March 16, 2023
Japanese tech giant Softbank has confirmed it started trials of autonomous vehicles (AVs) in Tokyo.
The company is working in tandem with Michigan-based self-driving company May Mobility, a collaboration announced in June last year.
Softbank’s field tests got under way in January and are taking place in the Takeshiba area of Minato-ku in Tokyo, with the route covering a number of busy locations including the InterContinental Tokyo Bay Hotel, Takeshiba Station and Takeshiba passenger ship terminal.
The field tests are designed to cover specific requirements of legislation that goes live in April to allow driverless vehicles on Japanese roads.
Among these is human monitoring of AVs, which will be mandatory, whether the supervision is provided from within the vehicle or remotely. Softbank says it is developing an AI-powered remote monitoring system that can automatically edit information for a human to respond to and has been conducting verification tests of it.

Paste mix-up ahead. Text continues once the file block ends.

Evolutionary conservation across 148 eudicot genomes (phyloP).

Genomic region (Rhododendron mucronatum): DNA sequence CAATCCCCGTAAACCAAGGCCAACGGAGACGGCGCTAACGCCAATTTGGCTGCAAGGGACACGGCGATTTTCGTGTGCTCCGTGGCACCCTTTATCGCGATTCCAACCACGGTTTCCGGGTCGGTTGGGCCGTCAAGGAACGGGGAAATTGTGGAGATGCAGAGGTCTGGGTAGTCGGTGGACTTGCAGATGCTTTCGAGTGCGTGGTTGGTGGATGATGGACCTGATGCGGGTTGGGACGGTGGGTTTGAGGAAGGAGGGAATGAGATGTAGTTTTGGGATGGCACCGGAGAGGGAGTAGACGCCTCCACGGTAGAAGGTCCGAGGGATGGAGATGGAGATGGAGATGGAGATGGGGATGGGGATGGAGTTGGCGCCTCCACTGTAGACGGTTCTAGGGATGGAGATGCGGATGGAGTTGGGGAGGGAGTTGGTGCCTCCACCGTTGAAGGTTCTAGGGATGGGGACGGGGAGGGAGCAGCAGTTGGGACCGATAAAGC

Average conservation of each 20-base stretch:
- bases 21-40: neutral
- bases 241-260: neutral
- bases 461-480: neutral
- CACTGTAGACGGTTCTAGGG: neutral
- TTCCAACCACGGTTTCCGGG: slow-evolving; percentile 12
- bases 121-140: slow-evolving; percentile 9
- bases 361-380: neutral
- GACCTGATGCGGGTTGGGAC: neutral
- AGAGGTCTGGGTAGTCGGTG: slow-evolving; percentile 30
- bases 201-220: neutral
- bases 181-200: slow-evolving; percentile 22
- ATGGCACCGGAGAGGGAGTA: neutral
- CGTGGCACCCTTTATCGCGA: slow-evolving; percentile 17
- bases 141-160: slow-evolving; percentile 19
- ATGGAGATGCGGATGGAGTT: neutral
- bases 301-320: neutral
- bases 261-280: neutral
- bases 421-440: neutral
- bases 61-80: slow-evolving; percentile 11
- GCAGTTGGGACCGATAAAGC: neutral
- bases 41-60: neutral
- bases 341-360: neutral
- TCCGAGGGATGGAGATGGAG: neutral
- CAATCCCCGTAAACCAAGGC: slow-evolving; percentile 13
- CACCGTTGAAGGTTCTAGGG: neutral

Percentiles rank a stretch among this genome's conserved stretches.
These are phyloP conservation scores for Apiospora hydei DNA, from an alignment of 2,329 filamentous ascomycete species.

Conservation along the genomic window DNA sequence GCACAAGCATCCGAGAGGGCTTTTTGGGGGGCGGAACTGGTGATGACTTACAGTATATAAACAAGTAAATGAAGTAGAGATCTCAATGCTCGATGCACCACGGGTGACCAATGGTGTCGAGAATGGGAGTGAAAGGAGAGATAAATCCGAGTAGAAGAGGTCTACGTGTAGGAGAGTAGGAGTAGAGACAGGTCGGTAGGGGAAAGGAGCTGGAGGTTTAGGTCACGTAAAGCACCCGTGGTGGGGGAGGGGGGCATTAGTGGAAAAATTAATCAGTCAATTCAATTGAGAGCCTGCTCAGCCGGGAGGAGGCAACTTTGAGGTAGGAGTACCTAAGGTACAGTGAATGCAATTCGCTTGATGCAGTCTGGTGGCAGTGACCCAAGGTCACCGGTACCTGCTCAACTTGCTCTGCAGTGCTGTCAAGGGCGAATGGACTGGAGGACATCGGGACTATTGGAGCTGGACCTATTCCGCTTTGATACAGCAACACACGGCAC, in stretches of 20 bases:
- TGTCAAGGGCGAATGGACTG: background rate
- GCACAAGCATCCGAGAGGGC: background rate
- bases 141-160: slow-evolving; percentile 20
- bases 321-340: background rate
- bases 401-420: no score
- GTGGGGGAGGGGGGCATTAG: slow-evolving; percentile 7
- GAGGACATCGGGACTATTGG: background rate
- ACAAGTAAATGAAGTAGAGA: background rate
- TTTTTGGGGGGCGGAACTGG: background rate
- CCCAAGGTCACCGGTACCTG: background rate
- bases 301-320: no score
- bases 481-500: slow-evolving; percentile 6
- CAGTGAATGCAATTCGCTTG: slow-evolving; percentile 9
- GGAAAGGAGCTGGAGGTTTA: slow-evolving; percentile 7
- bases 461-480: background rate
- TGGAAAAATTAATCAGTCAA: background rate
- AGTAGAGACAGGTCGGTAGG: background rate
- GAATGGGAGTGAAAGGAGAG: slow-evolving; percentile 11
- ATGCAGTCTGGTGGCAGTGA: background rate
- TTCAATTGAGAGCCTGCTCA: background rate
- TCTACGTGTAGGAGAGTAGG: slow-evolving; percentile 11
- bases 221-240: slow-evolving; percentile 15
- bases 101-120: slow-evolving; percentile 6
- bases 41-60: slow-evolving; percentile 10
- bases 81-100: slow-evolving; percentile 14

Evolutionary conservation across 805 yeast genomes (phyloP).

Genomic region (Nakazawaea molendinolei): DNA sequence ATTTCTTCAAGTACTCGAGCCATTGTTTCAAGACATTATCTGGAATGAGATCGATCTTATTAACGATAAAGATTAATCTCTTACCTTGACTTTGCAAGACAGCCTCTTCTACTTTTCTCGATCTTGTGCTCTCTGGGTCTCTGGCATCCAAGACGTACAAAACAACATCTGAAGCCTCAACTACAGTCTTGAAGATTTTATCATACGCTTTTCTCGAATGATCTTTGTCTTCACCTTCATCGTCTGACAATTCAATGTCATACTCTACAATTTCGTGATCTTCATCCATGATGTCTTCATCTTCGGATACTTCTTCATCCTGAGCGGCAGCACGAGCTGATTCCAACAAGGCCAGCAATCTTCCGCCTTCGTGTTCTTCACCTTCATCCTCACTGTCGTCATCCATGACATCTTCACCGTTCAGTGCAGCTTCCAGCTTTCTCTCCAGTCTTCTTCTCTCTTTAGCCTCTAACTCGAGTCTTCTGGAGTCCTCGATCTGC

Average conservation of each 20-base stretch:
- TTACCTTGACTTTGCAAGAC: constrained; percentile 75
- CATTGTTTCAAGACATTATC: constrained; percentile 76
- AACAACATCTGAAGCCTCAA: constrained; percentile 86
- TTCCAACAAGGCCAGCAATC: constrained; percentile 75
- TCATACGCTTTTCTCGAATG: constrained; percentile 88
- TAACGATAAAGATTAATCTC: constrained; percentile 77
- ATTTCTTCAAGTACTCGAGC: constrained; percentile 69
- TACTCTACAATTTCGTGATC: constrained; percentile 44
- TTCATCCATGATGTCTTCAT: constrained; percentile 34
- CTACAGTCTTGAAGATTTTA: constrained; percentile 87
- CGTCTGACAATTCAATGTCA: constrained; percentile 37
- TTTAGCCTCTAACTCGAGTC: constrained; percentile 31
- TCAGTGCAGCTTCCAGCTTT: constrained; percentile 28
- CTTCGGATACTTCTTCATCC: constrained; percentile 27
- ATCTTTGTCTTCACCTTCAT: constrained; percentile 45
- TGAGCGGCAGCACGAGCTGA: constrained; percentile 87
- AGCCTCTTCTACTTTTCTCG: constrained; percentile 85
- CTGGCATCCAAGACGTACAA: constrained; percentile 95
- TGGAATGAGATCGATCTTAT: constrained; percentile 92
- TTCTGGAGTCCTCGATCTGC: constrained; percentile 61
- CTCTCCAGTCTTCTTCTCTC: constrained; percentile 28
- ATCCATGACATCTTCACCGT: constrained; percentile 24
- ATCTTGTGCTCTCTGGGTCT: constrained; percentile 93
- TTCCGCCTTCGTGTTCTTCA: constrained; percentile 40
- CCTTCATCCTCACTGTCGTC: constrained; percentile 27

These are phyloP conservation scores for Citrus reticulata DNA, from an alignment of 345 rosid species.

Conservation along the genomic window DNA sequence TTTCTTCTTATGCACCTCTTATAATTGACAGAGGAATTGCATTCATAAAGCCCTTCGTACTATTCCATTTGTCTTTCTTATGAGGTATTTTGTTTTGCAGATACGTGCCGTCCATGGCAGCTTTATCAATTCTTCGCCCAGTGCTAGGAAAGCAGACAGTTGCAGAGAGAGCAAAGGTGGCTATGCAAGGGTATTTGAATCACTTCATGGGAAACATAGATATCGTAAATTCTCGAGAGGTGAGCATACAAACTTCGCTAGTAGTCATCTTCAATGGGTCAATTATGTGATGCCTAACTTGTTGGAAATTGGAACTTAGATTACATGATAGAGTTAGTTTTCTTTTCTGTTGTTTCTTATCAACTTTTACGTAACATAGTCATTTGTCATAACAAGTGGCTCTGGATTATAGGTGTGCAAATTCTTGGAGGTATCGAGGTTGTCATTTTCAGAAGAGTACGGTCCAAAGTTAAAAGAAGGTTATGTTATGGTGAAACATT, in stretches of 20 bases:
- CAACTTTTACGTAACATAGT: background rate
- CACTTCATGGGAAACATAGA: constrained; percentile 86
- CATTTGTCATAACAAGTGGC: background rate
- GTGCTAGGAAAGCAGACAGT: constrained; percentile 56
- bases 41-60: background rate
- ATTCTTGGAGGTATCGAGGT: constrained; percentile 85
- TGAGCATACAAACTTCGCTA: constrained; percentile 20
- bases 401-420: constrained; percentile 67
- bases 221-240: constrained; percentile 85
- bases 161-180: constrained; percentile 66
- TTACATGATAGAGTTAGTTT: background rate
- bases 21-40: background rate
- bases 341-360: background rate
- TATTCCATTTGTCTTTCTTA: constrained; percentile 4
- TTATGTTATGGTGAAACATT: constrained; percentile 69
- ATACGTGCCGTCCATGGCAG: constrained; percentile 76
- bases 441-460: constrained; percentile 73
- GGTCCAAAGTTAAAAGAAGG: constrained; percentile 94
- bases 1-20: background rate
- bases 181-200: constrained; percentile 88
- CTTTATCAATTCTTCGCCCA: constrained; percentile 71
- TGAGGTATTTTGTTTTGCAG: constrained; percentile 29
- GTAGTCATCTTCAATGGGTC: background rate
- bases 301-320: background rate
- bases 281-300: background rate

The company is also testing the use of sensing tech inside AVs to enable them to be able to detect when a passenger falls ill or suffers an emergency. In driverless Mobility as a Service vehicles, such as taxis or shuttle buses, Softbank is investigating how a remote human monitor could be alerted and provide voice guidance to cope with the situation.
While these specific areas are being assessed and verified, more generally Softbank says it is using simulations via a digital twin to constantly analyze all the data provided from the field tests – including hazardous areas, heavy traffic and pedestrian flow – for the automatic calculation of optimal driving routes.
And it is also aggregating all the data amassed on test to feed back to the May Mobility Automated Driving System that is being used. The Ann Arbor company uses a suite of tech including lidar sensors, radar and cameras to create 360-degree visibility around the AVs.
Development work of AVs is intensifying in Japan as the clock ticks down until the enactment of the country’s amended Road Traffic Act in April, which will allow vehicles with Level 4 autonomous capability to operate on the country’s roads.
Level 4 is classified by the Society of Automotive Engineers as when a vehicle assumes full control of the driving in a specific location.
The arrival of driverless vehicles is keenly anticipated in Japan, where it is hoped it will help to address a driver shortage and also provide a way for elderly people to get out in lowly populated areas.
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